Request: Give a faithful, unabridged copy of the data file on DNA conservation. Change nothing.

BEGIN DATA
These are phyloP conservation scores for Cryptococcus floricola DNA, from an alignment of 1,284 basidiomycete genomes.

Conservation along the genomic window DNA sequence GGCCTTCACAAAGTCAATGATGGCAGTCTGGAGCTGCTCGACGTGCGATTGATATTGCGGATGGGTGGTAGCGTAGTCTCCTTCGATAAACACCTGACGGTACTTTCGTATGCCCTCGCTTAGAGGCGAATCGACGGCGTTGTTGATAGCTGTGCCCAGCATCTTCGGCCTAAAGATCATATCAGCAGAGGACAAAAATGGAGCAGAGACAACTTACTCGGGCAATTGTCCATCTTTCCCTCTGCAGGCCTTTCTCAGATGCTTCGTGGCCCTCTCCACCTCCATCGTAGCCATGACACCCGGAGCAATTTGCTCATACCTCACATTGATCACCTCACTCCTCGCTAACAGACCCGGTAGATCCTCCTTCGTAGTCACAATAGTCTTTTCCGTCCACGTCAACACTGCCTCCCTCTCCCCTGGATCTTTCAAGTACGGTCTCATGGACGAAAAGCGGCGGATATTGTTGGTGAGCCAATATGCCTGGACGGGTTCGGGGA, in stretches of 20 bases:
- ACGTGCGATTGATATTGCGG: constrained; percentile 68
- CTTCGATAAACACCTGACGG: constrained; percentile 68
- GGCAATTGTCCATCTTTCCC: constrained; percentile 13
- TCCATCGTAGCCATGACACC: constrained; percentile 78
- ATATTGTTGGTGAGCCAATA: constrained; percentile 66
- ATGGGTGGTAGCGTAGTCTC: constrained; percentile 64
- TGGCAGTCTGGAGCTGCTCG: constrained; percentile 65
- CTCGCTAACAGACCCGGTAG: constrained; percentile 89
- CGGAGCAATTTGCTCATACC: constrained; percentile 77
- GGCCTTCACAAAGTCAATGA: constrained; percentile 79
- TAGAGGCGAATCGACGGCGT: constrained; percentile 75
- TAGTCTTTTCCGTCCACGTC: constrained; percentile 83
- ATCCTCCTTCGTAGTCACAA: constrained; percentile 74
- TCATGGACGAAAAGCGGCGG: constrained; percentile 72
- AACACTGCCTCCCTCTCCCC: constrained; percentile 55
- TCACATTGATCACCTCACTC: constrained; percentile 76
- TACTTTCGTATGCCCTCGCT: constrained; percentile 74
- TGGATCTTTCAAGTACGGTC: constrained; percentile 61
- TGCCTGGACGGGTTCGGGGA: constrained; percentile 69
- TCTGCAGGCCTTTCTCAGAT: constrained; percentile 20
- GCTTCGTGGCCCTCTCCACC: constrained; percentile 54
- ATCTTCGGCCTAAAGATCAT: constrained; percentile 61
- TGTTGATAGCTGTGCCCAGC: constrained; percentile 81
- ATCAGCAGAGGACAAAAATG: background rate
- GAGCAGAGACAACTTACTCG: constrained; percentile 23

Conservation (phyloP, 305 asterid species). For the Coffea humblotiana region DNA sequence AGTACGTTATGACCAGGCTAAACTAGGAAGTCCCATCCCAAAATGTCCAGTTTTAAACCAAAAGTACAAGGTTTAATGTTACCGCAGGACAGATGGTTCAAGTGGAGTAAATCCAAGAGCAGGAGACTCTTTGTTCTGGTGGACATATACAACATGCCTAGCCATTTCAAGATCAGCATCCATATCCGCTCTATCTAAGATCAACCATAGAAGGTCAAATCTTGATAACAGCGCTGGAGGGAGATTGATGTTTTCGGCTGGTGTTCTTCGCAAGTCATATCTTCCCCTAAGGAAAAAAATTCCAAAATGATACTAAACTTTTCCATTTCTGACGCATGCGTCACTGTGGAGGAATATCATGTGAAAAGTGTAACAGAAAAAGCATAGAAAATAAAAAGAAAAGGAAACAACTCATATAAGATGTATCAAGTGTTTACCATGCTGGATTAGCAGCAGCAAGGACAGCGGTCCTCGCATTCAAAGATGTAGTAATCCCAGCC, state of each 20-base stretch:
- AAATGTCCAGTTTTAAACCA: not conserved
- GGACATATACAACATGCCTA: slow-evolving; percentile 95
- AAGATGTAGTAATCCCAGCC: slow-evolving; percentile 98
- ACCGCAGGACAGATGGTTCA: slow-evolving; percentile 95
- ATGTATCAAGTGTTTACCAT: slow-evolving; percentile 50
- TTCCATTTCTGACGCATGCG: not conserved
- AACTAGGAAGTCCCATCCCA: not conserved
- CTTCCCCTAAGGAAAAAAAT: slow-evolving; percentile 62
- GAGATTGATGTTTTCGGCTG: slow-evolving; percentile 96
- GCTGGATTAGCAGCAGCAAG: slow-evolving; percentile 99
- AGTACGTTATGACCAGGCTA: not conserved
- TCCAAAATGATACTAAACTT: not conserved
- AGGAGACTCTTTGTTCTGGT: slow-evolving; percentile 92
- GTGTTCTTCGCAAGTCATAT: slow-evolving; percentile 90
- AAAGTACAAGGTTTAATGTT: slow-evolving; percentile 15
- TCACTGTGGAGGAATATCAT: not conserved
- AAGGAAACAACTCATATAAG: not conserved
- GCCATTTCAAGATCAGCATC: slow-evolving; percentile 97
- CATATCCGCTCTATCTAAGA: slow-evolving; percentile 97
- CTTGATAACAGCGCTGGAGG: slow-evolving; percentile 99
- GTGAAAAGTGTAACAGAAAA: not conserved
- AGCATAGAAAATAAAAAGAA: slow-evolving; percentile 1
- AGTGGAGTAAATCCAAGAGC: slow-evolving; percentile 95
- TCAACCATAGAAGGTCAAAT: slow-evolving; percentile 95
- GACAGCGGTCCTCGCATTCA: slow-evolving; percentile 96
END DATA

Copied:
These are phyloP conservation scores for Cryptococcus floricola DNA, from an alignment of 1,284 basidiomycete genomes.

Conservation along the genomic window DNA sequence GGCCTTCACAAAGTCAATGATGGCAGTCTGGAGCTGCTCGACGTGCGATTGATATTGCGGATGGGTGGTAGCGTAGTCTCCTTCGATAAACACCTGACGGTACTTTCGTATGCCCTCGCTTAGAGGCGAATCGACGGCGTTGTTGATAGCTGTGCCCAGCATCTTCGGCCTAAAGATCATATCAGCAGAGGACAAAAATGGAGCAGAGACAACTTACTCGGGCAATTGTCCATCTTTCCCTCTGCAGGCCTTTCTCAGATGCTTCGTGGCCCTCTCCACCTCCATCGTAGCCATGACACCCGGAGCAATTTGCTCATACCTCACATTGATCACCTCACTCCTCGCTAACAGACCCGGTAGATCCTCCTTCGTAGTCACAATAGTCTTTTCCGTCCACGTCAACACTGCCTCCCTCTCCCCTGGATCTTTCAAGTACGGTCTCATGGACGAAAAGCGGCGGATATTGTTGGTGAGCCAATATGCCTGGACGGGTTCGGGGA, in stretches of 20 bases:
- ACGTGCGATTGATATTGCGG: constrained; percentile 68
- CTTCGATAAACACCTGACGG: constrained; percentile 68
- GGCAATTGTCCATCTTTCCC: constrained; percentile 13
- TCCATCGTAGCCATGACACC: constrained; percentile 78
- ATATTGTTGGTGAGCCAATA: constrained; percentile 66
- ATGGGTGGTAGCGTAGTCTC: constrained; percentile 64
- TGGCAGTCTGGAGCTGCTCG: constrained; percentile 65
- CTCGCTAACAGACCCGGTAG: constrained; percentile 89
- CGGAGCAATTTGCTCATACC: constrained; percentile 77
- GGCCTTCACAAAGTCAATGA: constrained; percentile 79
- TAGAGGCGAATCGACGGCGT: constrained; percentile 75
- TAGTCTTTTCCGTCCACGTC: constrained; percentile 83
- ATCCTCCTTCGTAGTCACAA: constrained; percentile 74
- TCATGGACGAAAAGCGGCGG: constrained; percentile 72
- AACACTGCCTCCCTCTCCCC: constrained; percentile 55
- TCACATTGATCACCTCACTC: constrained; percentile 76
- TACTTTCGTATGCCCTCGCT: constrained; percentile 74
- TGGATCTTTCAAGTACGGTC: constrained; percentile 61
- TGCCTGGACGGGTTCGGGGA: constrained; percentile 69
- TCTGCAGGCCTTTCTCAGAT: constrained; percentile 20
- GCTTCGTGGCCCTCTCCACC: constrained; percentile 54
- ATCTTCGGCCTAAAGATCAT: constrained; percentile 61
- TGTTGATAGCTGTGCCCAGC: constrained; percentile 81
- ATCAGCAGAGGACAAAAATG: background rate
- GAGCAGAGACAACTTACTCG: constrained; percentile 23

Conservation (phyloP, 305 asterid species). For the Coffea humblotiana region DNA sequence AGTACGTTATGACCAGGCTAAACTAGGAAGTCCCATCCCAAAATGTCCAGTTTTAAACCAAAAGTACAAGGTTTAATGTTACCGCAGGACAGATGGTTCAAGTGGAGTAAATCCAAGAGCAGGAGACTCTTTGTTCTGGTGGACATATACAACATGCCTAGCCATTTCAAGATCAGCATCCATATCCGCTCTATCTAAGATCAACCATAGAAGGTCAAATCTTGATAACAGCGCTGGAGGGAGATTGATGTTTTCGGCTGGTGTTCTTCGCAAGTCATATCTTCCCCTAAGGAAAAAAATTCCAAAATGATACTAAACTTTTCCATTTCTGACGCATGCGTCACTGTGGAGGAATATCATGTGAAAAGTGTAACAGAAAAAGCATAGAAAATAAAAAGAAAAGGAAACAACTCATATAAGATGTATCAAGTGTTTACCATGCTGGATTAGCAGCAGCAAGGACAGCGGTCCTCGCATTCAAAGATGTAGTAATCCCAGCC, state of each 20-base stretch:
- AAATGTCCAGTTTTAAACCA: not conserved
- GGACATATACAACATGCCTA: slow-evolving; percentile 95
- AAGATGTAGTAATCCCAGCC: slow-evolving; percentile 98
- ACCGCAGGACAGATGGTTCA: slow-evolving; percentile 95
- ATGTATCAAGTGTTTACCAT: slow-evolving; percentile 50
- TTCCATTTCTGACGCATGCG: not conserved
- AACTAGGAAGTCCCATCCCA: not conserved
- CTTCCCCTAAGGAAAAAAAT: slow-evolving; percentile 62
- GAGATTGATGTTTTCGGCTG: slow-evolving; percentile 96
- GCTGGATTAGCAGCAGCAAG: slow-evolving; percentile 99
- AGTACGTTATGACCAGGCTA: not conserved
- TCCAAAATGATACTAAACTT: not conserved
- AGGAGACTCTTTGTTCTGGT: slow-evolving; percentile 92
- GTGTTCTTCGCAAGTCATAT: slow-evolving; percentile 90
- AAAGTACAAGGTTTAATGTT: slow-evolving; percentile 15
- TCACTGTGGAGGAATATCAT: not conserved
- AAGGAAACAACTCATATAAG: not conserved
- GCCATTTCAAGATCAGCATC: slow-evolving; percentile 97
- CATATCCGCTCTATCTAAGA: slow-evolving; percentile 97
- CTTGATAACAGCGCTGGAGG: slow-evolving; percentile 99
- GTGAAAAGTGTAACAGAAAA: not conserved
- AGCATAGAAAATAAAAAGAA: slow-evolving; percentile 1
- AGTGGAGTAAATCCAAGAGC: slow-evolving; percentile 95
- TCAACCATAGAAGGTCAAAT: slow-evolving; percentile 95
- GACAGCGGTCCTCGCATTCA: slow-evolving; percentile 96